Monday, August 29, 2005


Introduction: Fine dining
Ambience: The feeling is of old and refined. The odd conglomeration of prints, autographed photograhs, paintings and pictures on the walls reminded me of a teenagers bedroom!

Service: Attentative, informed and faultless

Food: This was outstanding. We had a crab tortollino with prawns and a mushroom rissotto wrapped in spinach for entrees both - two excellent tasty dishes. The cornbeef and mashed potato was made into a fabulous meal by the accompanying light, creamy mustard sauce. the roast duck was cooked to perfection. The soufle dessert was also as good as it gets!

Wine: By the glass our waiter advised us to prefer the Seville Pinot Noir which was a good choice. Surprisingly he later offered us a good size taste of the Geelong Pinot that he had guided us away from and another sample of a most excellent shiraz. Both confirmed his judgemen.

Price: Expensive. Our bill with coffee was over $200

Comments: A worthy winner of the Michelin award for overall excellence in 2003

Regretably the high standard was not maintained at a second visit 9 months later
The atmosphere of the place is unchanged and it was really nice to enjoy a quiet meal in their upstairs room.
Unfortunately the service was exceptionally slow and our young waitress seemed somewhat distressed.
Oysters Kilpatrick ($48) were small, the bacon overcooked and all together unimpressve. This was an unfortunate start to an otherwise impressive meal
the entree of Goat cheese souffle on a bed of grilled eggplant was excellent as was was the Chef's special roast pheasant in a wonderful jus. The potato that came with it was barely cooked and woody in the middle. The King George whiting fish and chips had a fine batter and the chips were crisp. A side dish of Caesar salad was also very good The raspberry Souffle dessert had excellent texture tho it might have been a little too sweet for some
Wine by the glass is very reasonable Scotchman Hill Pinot Grigio and Scotchman Hill sav blanc were both acceptable at about $8/glass
Score: 7 /20 second visit 15/20

Tuesday, August 23, 2005


Introduction: Could not resist trying this restaurant after a very nice article in the Age
Ambience: Feels like an Italian wine bar

Service: Amiable and unhurried

Food: The chicken liver parfait ($7.50) is exquisite and would not be out of place across the road at Vue de Monde. The small antipasto ($16.50), quite a good size, with eggplant, tomato cheese, calamari, sausage peppers and meat was an honest dish of consistant good quality. The duck sausage on a bed of mash is a strange main course ($25.00) and not much to my taste. The pot roast rabbit was tender succulent and very tasty ($25.00), The veal saltimbucca was also excellently prepared ($25.00) The marinara made from fresh ingredients was another good dish. The desserts, of which there were only two choices by the time we got to them, were unusually good. The two flavours of semi-frodo, pear and passoinfruit were exceptional and the chocolate parfait really nice ($6.50) eac.

Wine: We had a 2004 Mornington Peninsula pinot noir - Massala by Kooyong ($35.00) I'd try something else if we return.
There is a modest range of Italian and local wines at reasonable prices
Price: Good value

Comments: There is a fairly limited dinner menu which means it will be quite a while before I return. I have no complaints about the food some of which was quite excellent and well worth the visit.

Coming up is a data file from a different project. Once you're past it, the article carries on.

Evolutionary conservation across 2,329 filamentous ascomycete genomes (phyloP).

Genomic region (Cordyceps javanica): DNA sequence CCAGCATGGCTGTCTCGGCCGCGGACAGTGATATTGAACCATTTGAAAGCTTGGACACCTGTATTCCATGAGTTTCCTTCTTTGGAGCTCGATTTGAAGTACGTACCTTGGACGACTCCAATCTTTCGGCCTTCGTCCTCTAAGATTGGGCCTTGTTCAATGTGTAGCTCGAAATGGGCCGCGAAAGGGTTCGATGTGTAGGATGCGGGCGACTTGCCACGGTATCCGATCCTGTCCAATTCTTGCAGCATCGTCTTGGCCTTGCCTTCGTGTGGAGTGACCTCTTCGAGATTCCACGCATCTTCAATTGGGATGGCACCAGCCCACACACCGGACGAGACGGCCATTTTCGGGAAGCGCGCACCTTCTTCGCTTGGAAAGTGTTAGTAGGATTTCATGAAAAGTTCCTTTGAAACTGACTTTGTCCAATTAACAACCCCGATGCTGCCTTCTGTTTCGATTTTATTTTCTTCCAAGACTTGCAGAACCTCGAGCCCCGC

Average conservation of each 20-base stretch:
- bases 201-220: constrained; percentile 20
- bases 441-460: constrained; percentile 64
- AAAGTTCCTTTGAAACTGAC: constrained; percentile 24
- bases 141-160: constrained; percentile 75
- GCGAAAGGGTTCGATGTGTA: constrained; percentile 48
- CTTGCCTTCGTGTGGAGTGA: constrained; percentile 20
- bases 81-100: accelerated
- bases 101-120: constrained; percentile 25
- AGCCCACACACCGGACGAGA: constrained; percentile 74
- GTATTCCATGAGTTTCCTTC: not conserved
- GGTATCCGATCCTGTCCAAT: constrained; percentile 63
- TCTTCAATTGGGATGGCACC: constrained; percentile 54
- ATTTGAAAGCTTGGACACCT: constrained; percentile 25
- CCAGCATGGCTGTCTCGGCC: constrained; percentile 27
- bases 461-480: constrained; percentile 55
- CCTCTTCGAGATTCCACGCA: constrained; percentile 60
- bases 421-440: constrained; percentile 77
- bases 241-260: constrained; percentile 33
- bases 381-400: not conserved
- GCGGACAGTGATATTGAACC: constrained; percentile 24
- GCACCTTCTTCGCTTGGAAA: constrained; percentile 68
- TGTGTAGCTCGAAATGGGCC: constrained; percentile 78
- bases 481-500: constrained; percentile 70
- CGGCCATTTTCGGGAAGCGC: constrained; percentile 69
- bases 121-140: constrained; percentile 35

Score: 14.5/20

Sunday, August 14, 2005

Morri's Place

Introduction: Formerly Cafe Renzi, after several changes of owner, this 1121 High St Armadale restaurant seems to be thriving.
Ambience: Gave me a feeling of an unpretentious 'good restaurant'

Service: Efficient, informed uniformed young staff

Food: The Oysters Alaska - stuffed with smoked salmon and crab meat with grilled Mornay sauce ($19.50 for 6) were fabulous. The oxtail and beef cheek ragu with baby turnips, shallots on a bed of crushed chats was filling and tasty, the meat cooked beautifully 'till it was falling off the bone. Crispy skin roast duck with prunes, blood oranges and armangac served with lightly cooked peas in the pod, young carrots and broccoli was also a handsome well prepared serve but sounded a lot fancier than it was

Wine: Licenced or what I rarely resist - BYO corkage $5

Price: Entrees about $12 Mains $21 to about $27 Desserts $10.50

Comments: Cuisine bourgeoise no doubt tasty substantial and sustaining

Score: 13.5/20

Sunday, August 07, 2005


Introduction: A unique elegant restaurant set on 5 levels at the Park Hyatt
Ambience: Sophisticated breathes quality

Service: Unobtrusive suits the venu

Food: The starters are excellent. we had Chilli flour dusted cuttlefis, Wood roasted herb bread and Prosciuto, olives and reggianno parmesan - all excellent

The Shellfish soup with blue swimmer crab fritte and rouille was very tasty but for those who can afford the cholesterol the Chicken liver parfait with Pedro Ximenez jelly was to drool over
Unfortunately the main courses were not that fantastic. I felt the slow cooked pork scotch filllet needed a few more hours although the crackling and the quince paste that accompanied it were excellent. The ocean trout was not distiguished.
Desserts looked good but again were not really special The liquorice sorbet most interesting and the panacotta laced with cognac (I think) was also quite good
Wine: A very pleasant Punt Road Pinot Noir at $50 went well with our meal

Price: On the expensive side Around $75 plus wine

Comments: I found the quality of the meal somewhat uneven but this is a fine venu and a good place to take a visitor

Score: /16/20